Tuesday, 17 January 2017

Recent Acquisitions at National Museum of Decorative Arts

A few weeks ago I attended the official presentation of the new exhibition at the national Museum of Decorative Arts here in Madrid, which displays a selection  of the more than seven thousand items the museum has acquired, has received in donations, or has been assigned since the start of the millennium.Unfortunately I found it hard to follow the explanations given by the museum director and the experts, so I was glad to be able to attend this guided tour in a smaller group.

Our guide Javier explained the different mechanisms that allow objects to be acquired, such as payment in lieu of taxes, or an irrevocable offer of sale submitted to the Junta de Calificaci├│n (Board of Classification, Valuation and Export of Historical Heritage Assets). Giving in lieu of tax liabilities has declined since the economic downturn in 2008 left the Spanish government (and many others) more in need of liquidity than art objects.

There is only very limited space for display at the museum so most pieces will sadly have to join their 60000 odd brothers and sisters in the museum's different warehouses and at other museums.
One of the most notable pieces for me is the huge Ezekiel tapestry made in Flanders for the Medicis, and purchased a few years back by the Spanish government. Spectacular for it's size and even more for its remarkable state of conservation and not having suffered the distortion that so often spoils the figures, and which no restoration can cure.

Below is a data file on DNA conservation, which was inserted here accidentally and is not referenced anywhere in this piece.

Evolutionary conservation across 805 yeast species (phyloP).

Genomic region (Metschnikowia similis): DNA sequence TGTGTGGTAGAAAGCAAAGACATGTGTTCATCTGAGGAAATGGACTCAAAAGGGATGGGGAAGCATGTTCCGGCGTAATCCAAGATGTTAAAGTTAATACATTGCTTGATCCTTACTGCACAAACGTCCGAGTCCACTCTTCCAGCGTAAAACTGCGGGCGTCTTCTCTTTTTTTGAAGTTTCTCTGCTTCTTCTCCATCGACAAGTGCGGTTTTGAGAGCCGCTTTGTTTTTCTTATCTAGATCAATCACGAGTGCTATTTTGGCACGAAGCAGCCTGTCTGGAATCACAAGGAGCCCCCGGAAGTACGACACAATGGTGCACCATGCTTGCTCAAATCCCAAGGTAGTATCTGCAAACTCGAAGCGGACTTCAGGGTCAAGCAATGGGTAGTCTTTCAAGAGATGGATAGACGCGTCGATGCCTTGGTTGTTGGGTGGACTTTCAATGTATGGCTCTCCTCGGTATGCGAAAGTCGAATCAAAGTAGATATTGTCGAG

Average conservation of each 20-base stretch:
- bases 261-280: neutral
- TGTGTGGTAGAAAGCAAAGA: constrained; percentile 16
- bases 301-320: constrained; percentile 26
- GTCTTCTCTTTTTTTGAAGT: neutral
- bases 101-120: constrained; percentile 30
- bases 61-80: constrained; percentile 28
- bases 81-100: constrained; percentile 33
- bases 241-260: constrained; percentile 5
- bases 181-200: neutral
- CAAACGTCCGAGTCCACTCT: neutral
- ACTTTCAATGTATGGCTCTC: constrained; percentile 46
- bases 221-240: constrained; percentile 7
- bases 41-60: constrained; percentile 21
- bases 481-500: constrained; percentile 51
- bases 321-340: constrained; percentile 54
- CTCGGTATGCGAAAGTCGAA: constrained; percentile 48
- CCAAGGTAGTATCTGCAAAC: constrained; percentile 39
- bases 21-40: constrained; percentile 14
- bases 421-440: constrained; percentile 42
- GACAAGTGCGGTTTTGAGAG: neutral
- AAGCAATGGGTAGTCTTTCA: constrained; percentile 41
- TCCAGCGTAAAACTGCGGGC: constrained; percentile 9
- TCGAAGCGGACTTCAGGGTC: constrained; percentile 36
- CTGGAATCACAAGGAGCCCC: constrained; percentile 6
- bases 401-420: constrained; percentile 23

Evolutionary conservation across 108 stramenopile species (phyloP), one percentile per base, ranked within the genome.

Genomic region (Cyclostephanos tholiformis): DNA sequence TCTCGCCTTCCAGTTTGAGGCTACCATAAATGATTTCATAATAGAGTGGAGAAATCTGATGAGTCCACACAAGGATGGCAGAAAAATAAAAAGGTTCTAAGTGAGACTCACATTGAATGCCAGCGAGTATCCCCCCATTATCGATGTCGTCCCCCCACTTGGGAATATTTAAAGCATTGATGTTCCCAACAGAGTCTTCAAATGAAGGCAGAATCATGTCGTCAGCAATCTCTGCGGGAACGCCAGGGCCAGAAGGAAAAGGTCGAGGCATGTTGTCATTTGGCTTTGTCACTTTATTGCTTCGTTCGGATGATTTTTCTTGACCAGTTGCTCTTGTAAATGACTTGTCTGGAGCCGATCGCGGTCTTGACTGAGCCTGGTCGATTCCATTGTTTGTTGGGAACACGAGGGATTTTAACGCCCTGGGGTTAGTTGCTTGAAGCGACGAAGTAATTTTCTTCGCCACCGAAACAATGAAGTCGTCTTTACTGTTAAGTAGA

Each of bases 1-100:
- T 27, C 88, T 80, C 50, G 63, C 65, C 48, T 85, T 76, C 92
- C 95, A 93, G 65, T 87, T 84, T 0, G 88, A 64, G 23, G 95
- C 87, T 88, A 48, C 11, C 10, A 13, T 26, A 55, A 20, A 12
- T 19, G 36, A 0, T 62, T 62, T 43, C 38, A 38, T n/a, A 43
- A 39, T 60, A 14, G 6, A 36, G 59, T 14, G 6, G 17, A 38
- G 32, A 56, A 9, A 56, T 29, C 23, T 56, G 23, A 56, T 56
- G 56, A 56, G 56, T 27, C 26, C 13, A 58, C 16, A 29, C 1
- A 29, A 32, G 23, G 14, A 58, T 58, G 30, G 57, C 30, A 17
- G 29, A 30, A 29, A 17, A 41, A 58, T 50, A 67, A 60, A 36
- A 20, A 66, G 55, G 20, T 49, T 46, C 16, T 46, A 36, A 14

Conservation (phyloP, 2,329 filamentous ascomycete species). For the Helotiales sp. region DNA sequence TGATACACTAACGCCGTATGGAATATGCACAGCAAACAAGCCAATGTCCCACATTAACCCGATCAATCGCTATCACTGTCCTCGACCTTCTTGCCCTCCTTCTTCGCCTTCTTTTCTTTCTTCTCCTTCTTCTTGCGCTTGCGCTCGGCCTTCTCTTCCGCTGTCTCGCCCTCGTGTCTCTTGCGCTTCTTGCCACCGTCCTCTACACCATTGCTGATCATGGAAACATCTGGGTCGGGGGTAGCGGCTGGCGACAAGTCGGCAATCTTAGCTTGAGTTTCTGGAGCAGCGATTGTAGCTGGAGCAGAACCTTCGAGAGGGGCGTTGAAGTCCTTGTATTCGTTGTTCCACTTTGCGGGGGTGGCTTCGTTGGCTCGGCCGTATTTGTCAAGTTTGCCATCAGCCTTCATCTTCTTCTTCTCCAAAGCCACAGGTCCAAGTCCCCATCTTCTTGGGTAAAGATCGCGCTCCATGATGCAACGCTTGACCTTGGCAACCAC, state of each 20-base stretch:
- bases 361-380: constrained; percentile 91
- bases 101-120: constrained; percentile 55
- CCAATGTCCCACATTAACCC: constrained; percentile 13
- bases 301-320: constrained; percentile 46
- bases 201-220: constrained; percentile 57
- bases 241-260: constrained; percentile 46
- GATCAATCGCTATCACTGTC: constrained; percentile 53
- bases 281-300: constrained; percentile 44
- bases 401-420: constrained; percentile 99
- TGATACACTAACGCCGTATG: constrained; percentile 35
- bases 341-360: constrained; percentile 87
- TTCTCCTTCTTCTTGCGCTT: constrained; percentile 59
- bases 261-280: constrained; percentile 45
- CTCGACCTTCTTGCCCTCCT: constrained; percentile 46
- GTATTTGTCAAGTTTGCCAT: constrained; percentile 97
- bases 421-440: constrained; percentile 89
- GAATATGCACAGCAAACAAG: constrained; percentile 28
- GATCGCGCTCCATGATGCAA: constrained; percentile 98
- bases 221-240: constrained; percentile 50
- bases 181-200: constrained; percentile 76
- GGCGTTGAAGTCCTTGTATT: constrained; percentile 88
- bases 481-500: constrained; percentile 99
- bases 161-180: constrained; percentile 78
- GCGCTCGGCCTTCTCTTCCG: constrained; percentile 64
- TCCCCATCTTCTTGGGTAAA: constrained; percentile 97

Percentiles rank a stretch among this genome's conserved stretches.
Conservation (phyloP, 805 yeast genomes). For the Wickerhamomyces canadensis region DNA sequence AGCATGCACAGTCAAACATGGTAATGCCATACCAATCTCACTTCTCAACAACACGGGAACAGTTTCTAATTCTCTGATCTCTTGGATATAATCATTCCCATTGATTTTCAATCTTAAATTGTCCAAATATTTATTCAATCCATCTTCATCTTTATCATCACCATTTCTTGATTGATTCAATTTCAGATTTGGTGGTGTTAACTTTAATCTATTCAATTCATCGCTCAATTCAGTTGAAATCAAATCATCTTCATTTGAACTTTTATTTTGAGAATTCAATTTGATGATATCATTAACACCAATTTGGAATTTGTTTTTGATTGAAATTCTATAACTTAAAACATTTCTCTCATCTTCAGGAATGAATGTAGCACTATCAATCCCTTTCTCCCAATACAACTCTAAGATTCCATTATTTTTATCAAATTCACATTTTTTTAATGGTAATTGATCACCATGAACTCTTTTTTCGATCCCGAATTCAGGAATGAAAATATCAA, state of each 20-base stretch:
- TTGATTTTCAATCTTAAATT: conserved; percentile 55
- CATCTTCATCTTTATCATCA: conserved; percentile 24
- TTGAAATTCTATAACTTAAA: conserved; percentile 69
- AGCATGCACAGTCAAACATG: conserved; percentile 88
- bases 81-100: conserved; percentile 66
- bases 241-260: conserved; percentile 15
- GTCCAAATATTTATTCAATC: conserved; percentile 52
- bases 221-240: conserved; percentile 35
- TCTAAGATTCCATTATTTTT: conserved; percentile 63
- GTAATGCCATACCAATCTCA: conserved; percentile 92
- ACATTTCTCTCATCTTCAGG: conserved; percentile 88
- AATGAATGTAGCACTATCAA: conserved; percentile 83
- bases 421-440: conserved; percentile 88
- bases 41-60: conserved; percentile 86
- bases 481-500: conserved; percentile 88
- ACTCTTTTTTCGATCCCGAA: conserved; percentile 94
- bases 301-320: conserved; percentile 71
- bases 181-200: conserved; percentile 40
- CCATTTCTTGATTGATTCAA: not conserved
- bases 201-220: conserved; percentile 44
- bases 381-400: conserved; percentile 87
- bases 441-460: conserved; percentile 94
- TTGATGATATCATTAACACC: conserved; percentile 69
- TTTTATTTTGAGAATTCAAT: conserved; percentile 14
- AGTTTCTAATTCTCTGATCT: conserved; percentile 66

Amongst the more recent items are furniture and fittings from the from the iconic Torres Blancas (white towers) apartment building seen by visitors arriving in Madrid by car from the airport. These are classic seventies design that must seem like antiques to young people today, but can serve as an inspiration to contemporary designers. There's also a prototype plastic mop-wringer bucket from the 1950s, now a design classic.

Yesterday was the first tour of the exhibition, but it is available again. I'll give the details here, although the event, like all the labelling and signage, is in Spanish. It's at 12 noon on Tuesdays and in the afternoon at 17:30 on Thursdays in January and February, booking required (telephone 91 050 57 55 from 9:30 to 14:30). Otherwise, you can just go there and explore the exhibition by yourself; it's on the first floor.

No comments: